When you call out to the delivery guy to “leave the items at the door!”, you probably don’t mean it literally, especially if said items include multiple boxes of 1.5 litres bottles.
Unfortunately for one HDB resident, that’s exactly what happened as her delivered goods were delivered right to her doorstep—literally.
In fact, they were so conveniently placed right in front of her door, she couldn’t even exit her house!
Redmart Delivered Goods Left in Front of Gate Blocked Entrance and Exit
On Monday (14 June), Facebook user Sheha Sidek took to Facebook to complain about her delivery items being left right in front of her door, preventing her from opening the gate.
The post was shared in the Complaint Singapore Facebook group with just a few words about the incident, due to the very self-explanatory photos that accompanied the post.
Turns out, the delivery personnel had left her ordered goods right outside her HDB unit, blocking the door. The woman had ordered goods from online grocery store Redmart, consisting of four cartons of bottled Evian water and several other bags of items.
Leaving delivered products at the door wouldn’t usually be a problem if your delivery was just a few bags of goods.
However, considering the bulky items that were delivered, retrieving or even moving them indeed presented a challenge.
According to Mothership, each carton contained 12 Evian bottles of water that were 1.5 litres each. The total weight of each carton is an estimated 19.5kg, assuming the items inside the cartons were indeed bottled water as stated on the packaging.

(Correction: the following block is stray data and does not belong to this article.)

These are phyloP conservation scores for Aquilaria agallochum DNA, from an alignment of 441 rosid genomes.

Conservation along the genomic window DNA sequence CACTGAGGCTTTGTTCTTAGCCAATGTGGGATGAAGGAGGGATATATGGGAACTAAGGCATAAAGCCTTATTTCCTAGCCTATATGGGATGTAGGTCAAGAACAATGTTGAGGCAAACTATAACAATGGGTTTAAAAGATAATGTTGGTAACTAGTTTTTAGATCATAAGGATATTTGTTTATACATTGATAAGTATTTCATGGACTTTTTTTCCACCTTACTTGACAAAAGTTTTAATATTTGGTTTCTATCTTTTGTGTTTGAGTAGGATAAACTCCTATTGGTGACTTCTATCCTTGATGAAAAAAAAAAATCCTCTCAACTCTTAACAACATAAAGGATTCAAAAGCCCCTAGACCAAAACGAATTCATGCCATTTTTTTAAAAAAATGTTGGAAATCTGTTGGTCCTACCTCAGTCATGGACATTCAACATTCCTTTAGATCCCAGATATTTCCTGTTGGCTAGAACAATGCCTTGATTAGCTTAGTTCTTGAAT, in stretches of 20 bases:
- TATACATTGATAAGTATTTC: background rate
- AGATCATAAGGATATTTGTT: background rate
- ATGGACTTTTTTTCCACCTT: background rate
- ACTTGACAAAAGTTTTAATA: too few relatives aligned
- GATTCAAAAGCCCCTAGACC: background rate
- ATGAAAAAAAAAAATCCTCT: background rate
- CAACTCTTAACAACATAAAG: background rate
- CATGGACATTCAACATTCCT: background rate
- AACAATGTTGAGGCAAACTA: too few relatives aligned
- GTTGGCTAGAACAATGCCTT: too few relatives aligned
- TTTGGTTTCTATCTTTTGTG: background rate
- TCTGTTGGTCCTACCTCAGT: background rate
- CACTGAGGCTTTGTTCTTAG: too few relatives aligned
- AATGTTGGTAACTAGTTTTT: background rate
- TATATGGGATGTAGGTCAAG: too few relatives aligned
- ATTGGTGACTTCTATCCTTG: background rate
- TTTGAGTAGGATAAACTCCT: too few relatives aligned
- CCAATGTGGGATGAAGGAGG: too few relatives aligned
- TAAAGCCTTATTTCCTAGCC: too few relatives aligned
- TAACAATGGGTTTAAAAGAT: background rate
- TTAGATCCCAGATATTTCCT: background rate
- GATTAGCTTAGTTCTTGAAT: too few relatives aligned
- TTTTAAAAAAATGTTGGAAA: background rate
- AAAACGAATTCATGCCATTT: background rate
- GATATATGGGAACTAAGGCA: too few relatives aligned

With at least four cartons as seen in the photos, that makes 48 1.5 litre bottles each—the total weight is approximately 80kg.
In another photo shared, it seems like the resident eventually managed to at least open her gate slightly. In the photo, the gate can be seen slightly ajar, presumably pushed open by the resident. The cartons had shifted from their original positions along with the gate.
Situation Not Uncommon
According to the comments under the original post, it seems like this sort of situation is actually not uncommon.
According to Mothership, one reason for this might be because the delivery personnel us taken with taking photos of the recipient’s door and unit number, together with the goods, as proof of delivery.
Another reason could be that the delivery personnel might have intentionally placed it in front of the gate, which might be monitored by the household’s CCTV camera if they had one. This way, they would have proof of delivery in the event of a dispute or theft.
Some delivery personnel also choose not to place the delivered items at the side of the door instead, as there was the possibility that the goods would be mistakenly taken by neighbours thinking it was their’s.
However, at the same time, bulky weighted items placed in front of the door—such as in this case—could be a fire hazard. This was because the entrance and exit were blocked, depriving residents of that unit of an unblocked escape route.
Additionally, it would also be a major inconvenience for ambulance recipients if the goods blocked the corridor or their unit’s entrance.
Featured Image: Facebook (Sheha Sidek)